Page 2449 - Week 07 - Tuesday, 31 July 2018

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It is one of the moments in your life when you remember exactly where you were when your phone rang and the instant feeling of sickness that comes over you as you hear the news that one of your staff has been involved in an accident on a job site, and the unstoppable shaking when you have to call his wife and explain that there has been an accident at work, that it is serious and that he is on his way to hospital.

This is an experience I want never to have again, and it is one that no-one should ever have to endure. Safety is everyone’s responsibility, but I reiterate that safety should never be used as an industrial relations wedge or as a political plaything. When it is, people get hurt or, worse, they die.

This bill is terrible, and probably the worst legislation I have seen in my time in this Assembly. Good legislation should, above all, be fair. This is not fair. It is not useful. It is nothing more than a stake in the ground for what is to come as far as union influence over this government is concerned. I reiterate that the Canberra Liberals vigorously oppose this legislation.

MS CODY (Murrumbidgee) (5.03): Contrary to what Mr Wall thinks, I reckon this is a good bill. I fully support the government’s bill. I am supporting it because health and safety in the construction industry should be a priority. Construction sites are dangerous places. Every jurisdiction in Australia classifies them as high risk. In the ACT, injury rates have improved since the 2012 Getting Home Safely report. However, there is still more to do to protect our construction workers.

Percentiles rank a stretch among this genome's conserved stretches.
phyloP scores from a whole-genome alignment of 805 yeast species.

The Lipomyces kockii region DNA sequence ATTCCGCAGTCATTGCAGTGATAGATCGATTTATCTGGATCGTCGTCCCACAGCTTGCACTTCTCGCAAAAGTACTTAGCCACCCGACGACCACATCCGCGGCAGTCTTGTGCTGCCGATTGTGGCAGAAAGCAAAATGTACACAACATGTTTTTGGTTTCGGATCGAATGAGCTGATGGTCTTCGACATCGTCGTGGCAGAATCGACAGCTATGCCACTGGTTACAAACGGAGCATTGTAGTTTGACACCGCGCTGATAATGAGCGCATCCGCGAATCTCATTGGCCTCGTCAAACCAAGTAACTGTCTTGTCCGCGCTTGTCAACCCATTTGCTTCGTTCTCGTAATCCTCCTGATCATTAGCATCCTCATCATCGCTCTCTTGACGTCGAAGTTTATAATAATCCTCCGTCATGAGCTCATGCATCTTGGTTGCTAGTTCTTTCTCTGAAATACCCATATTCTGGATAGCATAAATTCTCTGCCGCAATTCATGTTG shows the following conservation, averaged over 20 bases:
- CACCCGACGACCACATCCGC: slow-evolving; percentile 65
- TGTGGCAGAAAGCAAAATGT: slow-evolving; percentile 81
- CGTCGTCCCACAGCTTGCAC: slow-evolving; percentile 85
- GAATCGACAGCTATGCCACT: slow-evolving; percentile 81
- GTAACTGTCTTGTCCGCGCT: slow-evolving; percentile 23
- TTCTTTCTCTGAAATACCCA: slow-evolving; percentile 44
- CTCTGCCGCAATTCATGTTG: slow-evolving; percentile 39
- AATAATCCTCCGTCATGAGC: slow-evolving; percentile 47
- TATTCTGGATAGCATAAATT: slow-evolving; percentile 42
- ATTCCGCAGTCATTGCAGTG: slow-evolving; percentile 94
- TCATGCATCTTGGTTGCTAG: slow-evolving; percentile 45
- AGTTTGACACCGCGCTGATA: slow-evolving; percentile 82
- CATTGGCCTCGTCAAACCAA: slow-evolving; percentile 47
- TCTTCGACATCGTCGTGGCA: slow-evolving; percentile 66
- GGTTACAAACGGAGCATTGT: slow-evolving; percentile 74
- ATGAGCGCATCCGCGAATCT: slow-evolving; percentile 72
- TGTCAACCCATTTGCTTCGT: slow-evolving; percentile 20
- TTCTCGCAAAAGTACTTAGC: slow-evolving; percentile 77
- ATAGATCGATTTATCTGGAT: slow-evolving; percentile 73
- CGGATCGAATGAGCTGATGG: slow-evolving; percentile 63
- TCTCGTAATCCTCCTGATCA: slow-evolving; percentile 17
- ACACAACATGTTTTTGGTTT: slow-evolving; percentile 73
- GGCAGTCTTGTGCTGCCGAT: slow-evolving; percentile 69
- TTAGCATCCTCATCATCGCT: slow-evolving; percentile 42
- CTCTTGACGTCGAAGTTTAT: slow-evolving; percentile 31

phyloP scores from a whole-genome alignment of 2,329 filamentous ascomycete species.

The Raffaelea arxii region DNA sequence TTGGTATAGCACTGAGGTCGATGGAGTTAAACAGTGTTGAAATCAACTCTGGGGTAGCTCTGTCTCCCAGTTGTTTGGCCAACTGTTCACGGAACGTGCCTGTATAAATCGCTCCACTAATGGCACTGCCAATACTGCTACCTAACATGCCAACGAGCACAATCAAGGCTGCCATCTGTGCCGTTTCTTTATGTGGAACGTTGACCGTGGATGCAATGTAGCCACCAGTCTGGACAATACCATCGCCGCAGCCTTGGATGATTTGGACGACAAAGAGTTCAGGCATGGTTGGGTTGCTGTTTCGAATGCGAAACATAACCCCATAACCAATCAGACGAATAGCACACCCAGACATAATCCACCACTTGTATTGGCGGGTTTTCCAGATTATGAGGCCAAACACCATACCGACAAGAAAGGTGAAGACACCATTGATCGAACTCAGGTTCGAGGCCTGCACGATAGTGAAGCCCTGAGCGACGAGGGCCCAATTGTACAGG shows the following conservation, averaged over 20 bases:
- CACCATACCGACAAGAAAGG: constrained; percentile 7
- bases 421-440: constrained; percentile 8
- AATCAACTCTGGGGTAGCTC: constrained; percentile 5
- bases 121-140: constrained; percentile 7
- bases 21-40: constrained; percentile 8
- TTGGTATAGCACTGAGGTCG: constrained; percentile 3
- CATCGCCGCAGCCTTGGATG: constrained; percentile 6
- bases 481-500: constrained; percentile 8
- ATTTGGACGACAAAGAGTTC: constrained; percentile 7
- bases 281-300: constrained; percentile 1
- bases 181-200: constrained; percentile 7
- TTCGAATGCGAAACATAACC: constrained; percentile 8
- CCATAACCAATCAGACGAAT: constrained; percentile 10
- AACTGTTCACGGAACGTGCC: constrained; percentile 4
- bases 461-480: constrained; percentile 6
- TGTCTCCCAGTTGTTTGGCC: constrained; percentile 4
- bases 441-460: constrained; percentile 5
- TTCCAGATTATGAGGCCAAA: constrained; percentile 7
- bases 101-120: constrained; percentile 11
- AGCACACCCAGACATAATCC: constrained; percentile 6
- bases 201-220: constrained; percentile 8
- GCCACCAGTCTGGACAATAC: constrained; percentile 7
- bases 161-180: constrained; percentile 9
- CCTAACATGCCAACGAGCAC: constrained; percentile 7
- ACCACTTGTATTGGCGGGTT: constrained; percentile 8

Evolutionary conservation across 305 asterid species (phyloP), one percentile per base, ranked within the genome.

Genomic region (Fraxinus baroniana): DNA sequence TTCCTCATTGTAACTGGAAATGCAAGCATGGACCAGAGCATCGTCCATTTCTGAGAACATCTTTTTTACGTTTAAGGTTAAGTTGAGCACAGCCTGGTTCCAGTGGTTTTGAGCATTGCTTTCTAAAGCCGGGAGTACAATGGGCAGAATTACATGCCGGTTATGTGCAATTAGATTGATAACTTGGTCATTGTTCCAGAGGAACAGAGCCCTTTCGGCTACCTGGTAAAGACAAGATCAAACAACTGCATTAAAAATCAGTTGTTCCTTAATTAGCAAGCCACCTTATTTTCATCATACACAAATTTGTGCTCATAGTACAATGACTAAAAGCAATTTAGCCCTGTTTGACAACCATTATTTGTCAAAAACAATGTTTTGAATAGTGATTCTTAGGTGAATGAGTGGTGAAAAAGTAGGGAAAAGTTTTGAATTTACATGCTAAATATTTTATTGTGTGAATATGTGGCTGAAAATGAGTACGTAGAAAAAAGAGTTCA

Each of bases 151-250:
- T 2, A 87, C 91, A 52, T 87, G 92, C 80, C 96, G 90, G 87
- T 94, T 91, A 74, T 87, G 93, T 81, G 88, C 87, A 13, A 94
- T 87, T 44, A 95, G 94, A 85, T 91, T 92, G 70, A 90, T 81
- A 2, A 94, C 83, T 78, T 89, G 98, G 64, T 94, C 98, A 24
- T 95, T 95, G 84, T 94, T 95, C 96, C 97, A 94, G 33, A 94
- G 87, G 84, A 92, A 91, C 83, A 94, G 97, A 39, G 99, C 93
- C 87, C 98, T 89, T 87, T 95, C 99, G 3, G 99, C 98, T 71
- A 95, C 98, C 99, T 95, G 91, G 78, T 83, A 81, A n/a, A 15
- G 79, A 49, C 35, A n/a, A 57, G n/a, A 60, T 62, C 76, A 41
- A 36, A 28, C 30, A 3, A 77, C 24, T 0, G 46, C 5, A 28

Sitting here, listening to the debate, I see Mr Wall is yet again trying to have a crack at the CFMEU. I am sure Mr Hanson would take offence if someone started blaming the ADF for deaths of Australian citizens in terrorist attacks. Likewise, as a member of the union, I take offence. To blame an organisation that spends energy in the defence and promotion of the safety and security of construction workers is a particularly craven way of looking at the world. It is the sort of fetishism of conflict that we stamp out.

When organisations like the MBA and their Liberal allies engage in these fetishes, people get killed on site. Some days I struggle to believe that is not their goal. The point of this bill is to improve the quality of safety consultation in the construction industry.

MADAM DEPUTY SPEAKER: Order! Could you sit down please, Ms Cody. Did you just say that you struggle to believe that it is not the goal of members of this place—

MS CODY: No, I did not.

MADAM DEPUTY SPEAKER: to facilitate deaths on sites? Can you repeat what you said, please?

MS CODY: I said sometimes I struggle to believe there is not a goal.

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